Shale gas extraction poses 'low risk' to public health

Shale gas extraction poses a low risk to public health according to a new draft report released by Public Health England (PHE). As there isn’t yet any commercial shale gas […]

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Shale gas extraction poses a low risk to public health according to a new draft report released by Public Health England (PHE).

As there isn’t yet any commercial shale gas extraction in Britain the draft report looked at countries such as the US where it is already taking place.

The report found most of the problems identified elsewhere were the result of operational failures and said the evidence indicated the process was low risk if it was properly managed and regulated.

Dr John Harrison, Director of PHE’s Centre for Radiation, Chemical and Environmental Hazards said: “Good on-site management and appropriate regulation of all aspects of exploratory drilling, gas capture as well as the use and storage of fracking fluid is essential to minimise the risks to the environment and health.”

The report went on to say if there had been any groundwater contamination, the leaks were likely to have come from the vertical boreholes. It said the fracking process itself was unlikely to be the source of contamination because of the extreme depth at which it occurs.

The report added any risk of leaks while drilling could be avoided by correct well construction and maintenance. It did say surface spills of waste water or fracking fluid could affect groundwater or lead to airborne emissions.

The report called for environmental monitoring to take place before any extraction happens, in order to provide baseline measurements which would allow any impact of the process to be seen more clearly. It said proper environmental monitoring near fracking sites was also needed throughout all stages of the process.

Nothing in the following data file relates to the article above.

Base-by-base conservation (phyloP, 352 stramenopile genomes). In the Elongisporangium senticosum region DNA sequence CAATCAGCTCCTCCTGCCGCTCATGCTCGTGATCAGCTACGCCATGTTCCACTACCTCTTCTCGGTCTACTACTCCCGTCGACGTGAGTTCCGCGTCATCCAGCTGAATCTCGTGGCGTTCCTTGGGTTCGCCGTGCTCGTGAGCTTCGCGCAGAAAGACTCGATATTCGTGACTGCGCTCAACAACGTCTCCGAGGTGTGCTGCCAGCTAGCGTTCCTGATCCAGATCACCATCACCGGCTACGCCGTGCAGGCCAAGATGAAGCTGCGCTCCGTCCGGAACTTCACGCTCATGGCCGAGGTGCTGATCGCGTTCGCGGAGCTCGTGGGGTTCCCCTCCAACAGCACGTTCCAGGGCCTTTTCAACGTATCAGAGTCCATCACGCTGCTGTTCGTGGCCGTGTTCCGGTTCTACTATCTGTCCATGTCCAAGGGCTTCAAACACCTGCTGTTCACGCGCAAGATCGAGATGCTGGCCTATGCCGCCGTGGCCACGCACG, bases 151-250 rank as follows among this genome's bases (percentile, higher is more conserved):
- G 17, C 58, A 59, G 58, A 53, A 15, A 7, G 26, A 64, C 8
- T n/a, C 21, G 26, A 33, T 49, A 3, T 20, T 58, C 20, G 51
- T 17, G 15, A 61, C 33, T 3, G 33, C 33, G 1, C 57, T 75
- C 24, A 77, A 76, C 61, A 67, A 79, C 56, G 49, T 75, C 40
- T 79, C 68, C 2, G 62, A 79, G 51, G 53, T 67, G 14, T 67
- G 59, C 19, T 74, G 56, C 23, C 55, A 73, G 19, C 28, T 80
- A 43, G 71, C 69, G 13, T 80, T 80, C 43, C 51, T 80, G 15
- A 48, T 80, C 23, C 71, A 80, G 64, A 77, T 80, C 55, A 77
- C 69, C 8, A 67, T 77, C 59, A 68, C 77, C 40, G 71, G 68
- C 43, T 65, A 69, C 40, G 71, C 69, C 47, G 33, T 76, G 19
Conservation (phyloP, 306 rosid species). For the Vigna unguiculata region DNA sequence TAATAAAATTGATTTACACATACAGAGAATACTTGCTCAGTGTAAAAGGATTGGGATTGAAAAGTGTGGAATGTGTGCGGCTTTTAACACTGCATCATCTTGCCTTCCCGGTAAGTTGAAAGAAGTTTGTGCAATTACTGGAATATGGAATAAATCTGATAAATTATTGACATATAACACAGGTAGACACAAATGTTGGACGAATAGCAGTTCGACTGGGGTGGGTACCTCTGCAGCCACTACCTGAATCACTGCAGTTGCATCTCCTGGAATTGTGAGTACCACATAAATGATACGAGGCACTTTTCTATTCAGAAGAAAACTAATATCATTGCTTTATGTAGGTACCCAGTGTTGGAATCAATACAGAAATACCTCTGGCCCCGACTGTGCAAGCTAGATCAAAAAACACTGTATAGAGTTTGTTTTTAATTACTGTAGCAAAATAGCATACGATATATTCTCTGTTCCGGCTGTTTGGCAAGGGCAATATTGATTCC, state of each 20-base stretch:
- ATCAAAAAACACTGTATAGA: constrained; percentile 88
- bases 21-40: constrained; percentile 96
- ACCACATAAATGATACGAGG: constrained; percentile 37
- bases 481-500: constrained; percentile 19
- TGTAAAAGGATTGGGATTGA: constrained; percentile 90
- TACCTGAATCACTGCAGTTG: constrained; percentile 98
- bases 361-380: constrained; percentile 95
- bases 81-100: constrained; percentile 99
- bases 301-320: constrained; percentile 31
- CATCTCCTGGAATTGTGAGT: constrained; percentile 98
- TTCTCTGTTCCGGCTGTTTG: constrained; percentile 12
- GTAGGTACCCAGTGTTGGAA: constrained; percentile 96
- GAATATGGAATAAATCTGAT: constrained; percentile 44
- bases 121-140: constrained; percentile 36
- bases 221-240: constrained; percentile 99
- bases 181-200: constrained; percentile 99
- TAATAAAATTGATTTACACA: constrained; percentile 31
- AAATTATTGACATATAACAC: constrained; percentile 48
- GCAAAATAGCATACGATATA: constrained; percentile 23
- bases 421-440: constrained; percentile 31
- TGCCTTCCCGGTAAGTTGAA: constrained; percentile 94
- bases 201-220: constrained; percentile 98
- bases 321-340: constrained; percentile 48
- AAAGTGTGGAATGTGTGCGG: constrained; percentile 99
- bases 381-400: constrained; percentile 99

Professor John Newton, Chief Knowledge Officer at PHE added: “In due course it will also be important to assess the broader public health impacts such as increased traffic, the impact of new infrastructure on the community and the effect of workers moving to fracking areas.”

Anti-fracking groups weren’t convinced by the argument. Friends of the Earth Energy Campaigner, Helen Rimmer said: “Low risk is not the same as no risk.

“Evidence suggests fracking has contaminated drinking water in Australia and the US. There’s no guarantee it won’t happen here – especially given gaping holes in regulations.”

But Energy Minister Michael Fallon didn’t agree: “The UK has the most robust regulatory regime in the world for shale gas and companies will only be granted permission to frack for shale if their operations are safe.

“Public safety and health is paramount and the Government will continue to work with industry to ensure the stringent safety guidelines are upheld as they explore the great potential for shale.”

In September a top geologist told reporters she wouldn’t be too worried by fracking under her house.